The Supreme Court has ruled that a government department's use of successive fixed term contracts for teachers working in European schools was objectively justified, as a rule was in place stating that the teachers could only work in the schools for a maximum period of nine years (Duncombe and others v Secretary of State for Children, Schools and Families).
The employees were teachers employed under a series of successive fixed-term contracts to work in European Schools. European law limited the duration of employment of school employees to a maximum of nine years. When their employment was terminated in accordance with those rules, the teachers sought a declaration that they were permanent employees by virtue of the Fixed-term Employees Regulations, which convert the contracts of employees who have been continuously employed for four years or more on successive fixed-term contracts into permanent employment contracts. They also brought separate claims of unfair and wrongful dismissal.
The Supreme Court overturned the Court of Appeal and found in favour of the Department for Children, Schools and Families. It held that the last fixed-term contract, which brought Mr Duncombe's employment up to the nine year maximum, could be justified on the basis that the job was only ever meant to last for nine years, and this had been made clear at the outset.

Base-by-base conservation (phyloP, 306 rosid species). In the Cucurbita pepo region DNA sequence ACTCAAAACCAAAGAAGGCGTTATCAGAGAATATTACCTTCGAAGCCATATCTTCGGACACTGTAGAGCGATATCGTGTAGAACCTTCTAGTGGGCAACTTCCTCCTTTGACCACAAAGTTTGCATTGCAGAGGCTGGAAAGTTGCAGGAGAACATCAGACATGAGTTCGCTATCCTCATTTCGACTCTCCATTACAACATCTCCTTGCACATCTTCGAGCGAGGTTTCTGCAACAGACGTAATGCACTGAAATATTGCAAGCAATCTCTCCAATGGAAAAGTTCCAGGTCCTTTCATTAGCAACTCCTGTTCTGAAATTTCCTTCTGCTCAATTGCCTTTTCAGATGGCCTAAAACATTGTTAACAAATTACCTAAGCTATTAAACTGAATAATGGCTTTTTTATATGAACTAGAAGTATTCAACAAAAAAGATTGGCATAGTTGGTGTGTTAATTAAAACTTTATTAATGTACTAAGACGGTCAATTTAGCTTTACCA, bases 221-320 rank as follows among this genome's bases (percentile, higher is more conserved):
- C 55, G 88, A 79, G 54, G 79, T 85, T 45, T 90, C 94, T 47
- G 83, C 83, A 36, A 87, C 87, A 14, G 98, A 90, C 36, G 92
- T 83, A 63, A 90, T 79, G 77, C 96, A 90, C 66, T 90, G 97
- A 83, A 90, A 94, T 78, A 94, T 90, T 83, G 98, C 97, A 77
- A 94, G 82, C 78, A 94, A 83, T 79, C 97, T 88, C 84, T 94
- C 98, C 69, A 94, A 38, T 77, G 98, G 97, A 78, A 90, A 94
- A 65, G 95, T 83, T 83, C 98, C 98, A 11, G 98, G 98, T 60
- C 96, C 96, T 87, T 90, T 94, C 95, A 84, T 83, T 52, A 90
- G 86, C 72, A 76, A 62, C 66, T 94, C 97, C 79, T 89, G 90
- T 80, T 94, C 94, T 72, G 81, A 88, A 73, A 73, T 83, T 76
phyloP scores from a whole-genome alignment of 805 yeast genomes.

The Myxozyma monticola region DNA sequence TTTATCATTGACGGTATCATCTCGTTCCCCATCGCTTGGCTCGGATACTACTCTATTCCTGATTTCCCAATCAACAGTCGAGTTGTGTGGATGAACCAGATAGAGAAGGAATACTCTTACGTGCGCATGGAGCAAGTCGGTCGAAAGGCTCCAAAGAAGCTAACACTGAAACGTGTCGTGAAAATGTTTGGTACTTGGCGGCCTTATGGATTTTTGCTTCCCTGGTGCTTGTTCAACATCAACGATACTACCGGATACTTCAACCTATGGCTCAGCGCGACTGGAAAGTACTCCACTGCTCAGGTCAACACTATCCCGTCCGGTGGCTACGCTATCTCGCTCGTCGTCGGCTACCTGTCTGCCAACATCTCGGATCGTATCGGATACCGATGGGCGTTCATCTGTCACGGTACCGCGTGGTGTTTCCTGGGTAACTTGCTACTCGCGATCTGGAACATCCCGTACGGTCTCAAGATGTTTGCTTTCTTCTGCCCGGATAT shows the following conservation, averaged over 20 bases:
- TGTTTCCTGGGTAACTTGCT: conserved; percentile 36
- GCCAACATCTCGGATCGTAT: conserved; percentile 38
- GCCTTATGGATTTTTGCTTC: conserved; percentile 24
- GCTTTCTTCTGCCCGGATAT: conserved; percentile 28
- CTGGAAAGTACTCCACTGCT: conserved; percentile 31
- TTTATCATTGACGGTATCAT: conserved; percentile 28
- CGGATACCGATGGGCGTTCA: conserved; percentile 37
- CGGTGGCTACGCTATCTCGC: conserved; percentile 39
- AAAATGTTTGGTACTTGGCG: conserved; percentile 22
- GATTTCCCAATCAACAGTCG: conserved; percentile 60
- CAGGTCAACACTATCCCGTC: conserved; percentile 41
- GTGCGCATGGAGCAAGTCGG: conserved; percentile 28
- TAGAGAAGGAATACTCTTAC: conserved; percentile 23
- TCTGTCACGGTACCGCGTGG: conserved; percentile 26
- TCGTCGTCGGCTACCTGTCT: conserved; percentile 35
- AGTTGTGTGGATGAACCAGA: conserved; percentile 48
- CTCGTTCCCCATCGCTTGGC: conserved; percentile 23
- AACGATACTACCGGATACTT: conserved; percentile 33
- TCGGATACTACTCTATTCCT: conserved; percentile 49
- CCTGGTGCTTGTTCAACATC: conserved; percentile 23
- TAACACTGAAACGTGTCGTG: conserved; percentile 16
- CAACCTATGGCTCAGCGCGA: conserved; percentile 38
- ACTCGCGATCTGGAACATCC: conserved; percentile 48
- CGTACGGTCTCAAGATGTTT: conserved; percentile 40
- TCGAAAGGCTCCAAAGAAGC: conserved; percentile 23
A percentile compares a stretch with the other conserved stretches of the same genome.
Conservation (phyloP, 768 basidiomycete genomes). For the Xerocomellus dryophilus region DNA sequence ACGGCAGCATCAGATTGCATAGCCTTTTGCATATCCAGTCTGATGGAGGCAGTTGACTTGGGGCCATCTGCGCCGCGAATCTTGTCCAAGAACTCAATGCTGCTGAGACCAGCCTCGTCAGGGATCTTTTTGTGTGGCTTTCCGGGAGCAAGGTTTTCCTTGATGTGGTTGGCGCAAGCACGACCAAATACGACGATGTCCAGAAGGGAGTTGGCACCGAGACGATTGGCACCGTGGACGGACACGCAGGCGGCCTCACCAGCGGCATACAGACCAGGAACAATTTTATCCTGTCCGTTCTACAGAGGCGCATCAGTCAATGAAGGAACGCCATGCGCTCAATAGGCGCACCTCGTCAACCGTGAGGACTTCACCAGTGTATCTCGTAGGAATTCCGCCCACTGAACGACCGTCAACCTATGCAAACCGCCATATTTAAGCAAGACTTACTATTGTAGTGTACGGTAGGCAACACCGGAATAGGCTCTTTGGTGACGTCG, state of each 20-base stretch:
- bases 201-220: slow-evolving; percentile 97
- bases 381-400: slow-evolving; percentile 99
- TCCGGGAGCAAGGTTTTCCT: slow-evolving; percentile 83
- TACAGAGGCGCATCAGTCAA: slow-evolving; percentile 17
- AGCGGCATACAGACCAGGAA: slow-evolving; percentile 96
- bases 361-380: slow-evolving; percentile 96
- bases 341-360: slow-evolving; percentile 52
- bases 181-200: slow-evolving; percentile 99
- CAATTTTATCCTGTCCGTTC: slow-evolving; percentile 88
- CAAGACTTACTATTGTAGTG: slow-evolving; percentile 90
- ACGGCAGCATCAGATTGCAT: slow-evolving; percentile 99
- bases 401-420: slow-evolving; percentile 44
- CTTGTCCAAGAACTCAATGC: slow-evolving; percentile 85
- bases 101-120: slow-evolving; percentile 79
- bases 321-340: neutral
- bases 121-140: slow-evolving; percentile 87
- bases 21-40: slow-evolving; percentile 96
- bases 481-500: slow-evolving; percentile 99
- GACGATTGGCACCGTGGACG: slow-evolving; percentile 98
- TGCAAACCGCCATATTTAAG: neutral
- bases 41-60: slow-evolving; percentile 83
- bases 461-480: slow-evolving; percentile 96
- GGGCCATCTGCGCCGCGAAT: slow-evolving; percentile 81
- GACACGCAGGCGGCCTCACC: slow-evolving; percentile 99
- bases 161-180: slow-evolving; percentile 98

The court did not need to decide whether the Regulations applied to Mr Duncombe's overseas employment. A majority of the judges was "inclined to agree" with the Court of Appeal that they did, but said that, if the question had needed to be determined in this case, the court probably would have referred that question to the ECJ. The Supreme Court also reserved for a later date judgment on whether Mr Duncombe had a strong enough connection with Great Britain and British employment law to pass the Serco v Lawson test and proceed with his unfair dismissal claim.